these RTL or what?

Allison ajp166 at
Fri Oct 5 14:27:33 CDT 2007

>Subject: Re: these RTL or what?
>   From: "William Donzelli" <wdonzelli at>
>   Date: Fri, 05 Oct 2007 13:55:28 -0400
>     To: "General Discussion: On-Topic and Off-Topic Posts" <cctalk at>
>> Using ultra-fast ECL doesn't make much sense when you've got nanoseconds
>> of delay to the backplane, to the next board, and back to the part that
>> needs the signal.
>That depends on how tight everything is. Thermal Conduction Module, anyone?

At 1ns/ft even the TCMs were not tight/dense enough.  

>> The ECL technology used in the VAX9000 was gate arrays with roughly the
>> same timing parameters as 100K ECL (0.5 to 1.0 ns propogation delays).
>Yes, but I do not think that was the cutting edge anymore. Considering
>the 9000 was supposed to be the machine that finally convinces the
>mainframe world to accept DEC, it may have been a poor choice. We
>probably will never know. 9000 may have been as big of an
>embarrassment as the KC10.
>Even though the 9000s were bombs, they are one of the few VAX machines
>I would chase after.

;)  the problem is the 9000 by time it got out the door CMOS system on a chip
was around the corner. With the ability to put transistors literally next to 
each other it was easier to achieve overall speed.  When you consider that
you could put multiple systems in less space than a 9000 well, quantity has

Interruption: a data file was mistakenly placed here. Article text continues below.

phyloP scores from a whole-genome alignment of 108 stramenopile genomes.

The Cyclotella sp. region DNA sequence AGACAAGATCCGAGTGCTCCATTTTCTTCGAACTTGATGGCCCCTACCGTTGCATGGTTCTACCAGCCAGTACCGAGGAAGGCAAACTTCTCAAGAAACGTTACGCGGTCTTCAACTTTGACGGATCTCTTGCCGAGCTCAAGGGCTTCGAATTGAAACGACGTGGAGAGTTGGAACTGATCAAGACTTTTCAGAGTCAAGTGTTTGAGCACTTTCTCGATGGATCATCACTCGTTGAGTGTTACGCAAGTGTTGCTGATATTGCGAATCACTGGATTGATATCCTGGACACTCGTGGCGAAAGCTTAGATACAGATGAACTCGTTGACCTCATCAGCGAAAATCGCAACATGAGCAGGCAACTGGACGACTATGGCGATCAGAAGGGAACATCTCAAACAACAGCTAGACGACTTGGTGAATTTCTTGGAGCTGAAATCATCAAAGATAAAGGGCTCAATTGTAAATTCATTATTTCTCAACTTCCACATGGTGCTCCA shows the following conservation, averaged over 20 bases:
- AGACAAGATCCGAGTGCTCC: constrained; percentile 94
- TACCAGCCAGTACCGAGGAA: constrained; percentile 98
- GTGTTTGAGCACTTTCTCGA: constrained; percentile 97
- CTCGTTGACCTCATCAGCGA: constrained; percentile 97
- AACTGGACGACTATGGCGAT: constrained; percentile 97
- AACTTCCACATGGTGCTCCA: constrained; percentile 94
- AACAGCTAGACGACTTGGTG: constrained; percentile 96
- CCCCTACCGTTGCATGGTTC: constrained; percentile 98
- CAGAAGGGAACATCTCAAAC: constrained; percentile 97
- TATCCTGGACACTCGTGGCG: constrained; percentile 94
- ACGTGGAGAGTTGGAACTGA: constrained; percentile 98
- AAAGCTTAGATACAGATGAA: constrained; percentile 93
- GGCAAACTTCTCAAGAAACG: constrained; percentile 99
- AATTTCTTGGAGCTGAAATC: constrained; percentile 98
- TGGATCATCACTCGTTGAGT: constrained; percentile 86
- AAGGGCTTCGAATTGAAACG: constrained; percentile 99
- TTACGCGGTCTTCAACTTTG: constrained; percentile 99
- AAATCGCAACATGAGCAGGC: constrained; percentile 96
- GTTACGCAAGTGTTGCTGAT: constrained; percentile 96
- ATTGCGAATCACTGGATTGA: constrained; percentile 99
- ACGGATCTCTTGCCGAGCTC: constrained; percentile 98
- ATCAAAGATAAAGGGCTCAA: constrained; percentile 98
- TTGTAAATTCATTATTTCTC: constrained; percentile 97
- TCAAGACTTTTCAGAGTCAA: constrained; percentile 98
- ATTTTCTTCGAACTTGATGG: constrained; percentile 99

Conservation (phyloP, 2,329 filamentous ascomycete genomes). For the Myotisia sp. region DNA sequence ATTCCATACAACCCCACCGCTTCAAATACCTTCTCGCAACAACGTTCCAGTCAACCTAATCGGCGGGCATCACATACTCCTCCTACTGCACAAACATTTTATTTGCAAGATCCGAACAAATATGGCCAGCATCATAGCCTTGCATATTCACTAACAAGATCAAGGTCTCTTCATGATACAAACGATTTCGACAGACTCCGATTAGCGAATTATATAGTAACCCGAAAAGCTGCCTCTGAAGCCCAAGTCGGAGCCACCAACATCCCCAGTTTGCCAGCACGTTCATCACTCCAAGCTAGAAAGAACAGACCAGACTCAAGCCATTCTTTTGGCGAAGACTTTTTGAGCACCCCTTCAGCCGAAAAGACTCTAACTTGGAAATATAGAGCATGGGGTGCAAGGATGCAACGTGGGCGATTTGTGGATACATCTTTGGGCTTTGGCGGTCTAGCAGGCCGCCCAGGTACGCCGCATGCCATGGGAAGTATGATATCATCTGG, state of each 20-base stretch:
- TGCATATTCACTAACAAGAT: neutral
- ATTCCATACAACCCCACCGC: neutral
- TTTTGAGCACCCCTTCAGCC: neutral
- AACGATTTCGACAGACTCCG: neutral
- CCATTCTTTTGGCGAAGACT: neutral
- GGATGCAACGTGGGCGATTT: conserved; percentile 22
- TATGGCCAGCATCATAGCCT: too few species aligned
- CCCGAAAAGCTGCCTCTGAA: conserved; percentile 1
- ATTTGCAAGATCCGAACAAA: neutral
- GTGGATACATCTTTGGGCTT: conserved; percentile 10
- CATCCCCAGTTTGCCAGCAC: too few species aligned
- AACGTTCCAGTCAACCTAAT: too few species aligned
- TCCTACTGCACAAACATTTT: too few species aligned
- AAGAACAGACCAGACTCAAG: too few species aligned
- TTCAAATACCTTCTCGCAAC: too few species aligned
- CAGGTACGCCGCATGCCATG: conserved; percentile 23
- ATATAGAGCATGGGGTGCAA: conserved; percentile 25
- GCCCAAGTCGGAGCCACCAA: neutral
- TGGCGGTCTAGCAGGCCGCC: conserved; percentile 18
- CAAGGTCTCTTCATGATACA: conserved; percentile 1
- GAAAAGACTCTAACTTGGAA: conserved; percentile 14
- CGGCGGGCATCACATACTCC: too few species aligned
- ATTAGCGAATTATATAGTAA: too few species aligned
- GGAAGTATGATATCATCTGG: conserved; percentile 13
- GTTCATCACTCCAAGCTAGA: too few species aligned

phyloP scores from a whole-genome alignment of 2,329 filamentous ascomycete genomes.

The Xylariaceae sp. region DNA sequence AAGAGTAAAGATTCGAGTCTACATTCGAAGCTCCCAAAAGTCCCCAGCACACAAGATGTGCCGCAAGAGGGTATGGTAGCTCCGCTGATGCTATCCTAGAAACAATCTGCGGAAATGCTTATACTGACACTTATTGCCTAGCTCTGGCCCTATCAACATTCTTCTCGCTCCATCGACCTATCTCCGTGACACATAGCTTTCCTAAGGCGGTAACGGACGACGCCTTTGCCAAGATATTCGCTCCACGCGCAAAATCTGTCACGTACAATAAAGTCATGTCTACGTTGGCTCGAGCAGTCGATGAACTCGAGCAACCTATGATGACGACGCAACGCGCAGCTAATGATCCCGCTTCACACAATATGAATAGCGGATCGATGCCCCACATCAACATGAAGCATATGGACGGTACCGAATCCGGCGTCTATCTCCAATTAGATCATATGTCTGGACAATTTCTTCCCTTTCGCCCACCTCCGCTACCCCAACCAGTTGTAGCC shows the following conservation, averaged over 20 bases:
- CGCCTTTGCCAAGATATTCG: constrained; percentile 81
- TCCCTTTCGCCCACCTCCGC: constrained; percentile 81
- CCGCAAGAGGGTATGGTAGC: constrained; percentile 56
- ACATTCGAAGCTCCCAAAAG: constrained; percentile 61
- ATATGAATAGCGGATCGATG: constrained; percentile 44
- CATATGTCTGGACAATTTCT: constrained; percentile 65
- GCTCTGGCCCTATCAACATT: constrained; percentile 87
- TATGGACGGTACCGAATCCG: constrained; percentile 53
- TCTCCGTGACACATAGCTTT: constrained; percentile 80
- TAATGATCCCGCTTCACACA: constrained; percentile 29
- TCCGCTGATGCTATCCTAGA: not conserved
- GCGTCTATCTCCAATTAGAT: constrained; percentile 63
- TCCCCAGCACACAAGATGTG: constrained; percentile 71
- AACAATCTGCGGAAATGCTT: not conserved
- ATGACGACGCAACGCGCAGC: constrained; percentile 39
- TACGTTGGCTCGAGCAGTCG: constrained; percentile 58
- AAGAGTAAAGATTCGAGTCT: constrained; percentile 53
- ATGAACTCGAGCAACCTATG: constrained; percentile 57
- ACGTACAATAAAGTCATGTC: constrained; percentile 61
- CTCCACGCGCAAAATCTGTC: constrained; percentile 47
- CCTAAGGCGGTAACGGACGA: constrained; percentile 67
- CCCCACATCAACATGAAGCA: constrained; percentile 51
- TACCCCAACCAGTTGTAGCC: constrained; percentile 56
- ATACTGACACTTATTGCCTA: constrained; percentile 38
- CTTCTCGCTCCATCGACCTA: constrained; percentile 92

it's own special quality.

>> Responsiveness of a computer system depends on a lot more than the
>> speed of the semiconductors used to build it. Plenty of modern examples
>> of how to make fast silicon seem slow are coming out of Redmond I
>> notice :-).

;) I was always amazed that a dozen users could be on an 11/34 but one
user could bring a 486 to it's knees.

>I am thinking raw horsepower - all the benchmarking stuff. Looking at
>the KL10 (or the other DEC ECL machines), it justs seems like they
>should have been better number crunchers.

Crunching numbers was a part of the task.  The other part was moving 
and handeling data in mass storage and memory.  Most of the DEC hardware
moved data pretty fast. What was the demise of PDP-10 was simple, megabytes.
A PDP-10 could not address the huge volumes of data in one chunk comming 
from the more complex models and programs in use.  VAX offered a 32bit 
address, PDP-10 was basicially 18bits with memory extension.  If your 
munching a model or database of millions of elements that is as important 
as the time to add two word size numbers.   It's why PDP-11 was replaced
with VAX and why VAX was replaced with Alpha. 

In the end ECL was a way to speed but always at such a high system cost 
and complexity it was often behind the curve for integration and delivery.
Usually other technologies were close enough behind and had the higher 
density or ease of integrationin to larger systems needed to offset the 
per gate speed with sometimes better complex function speeds.



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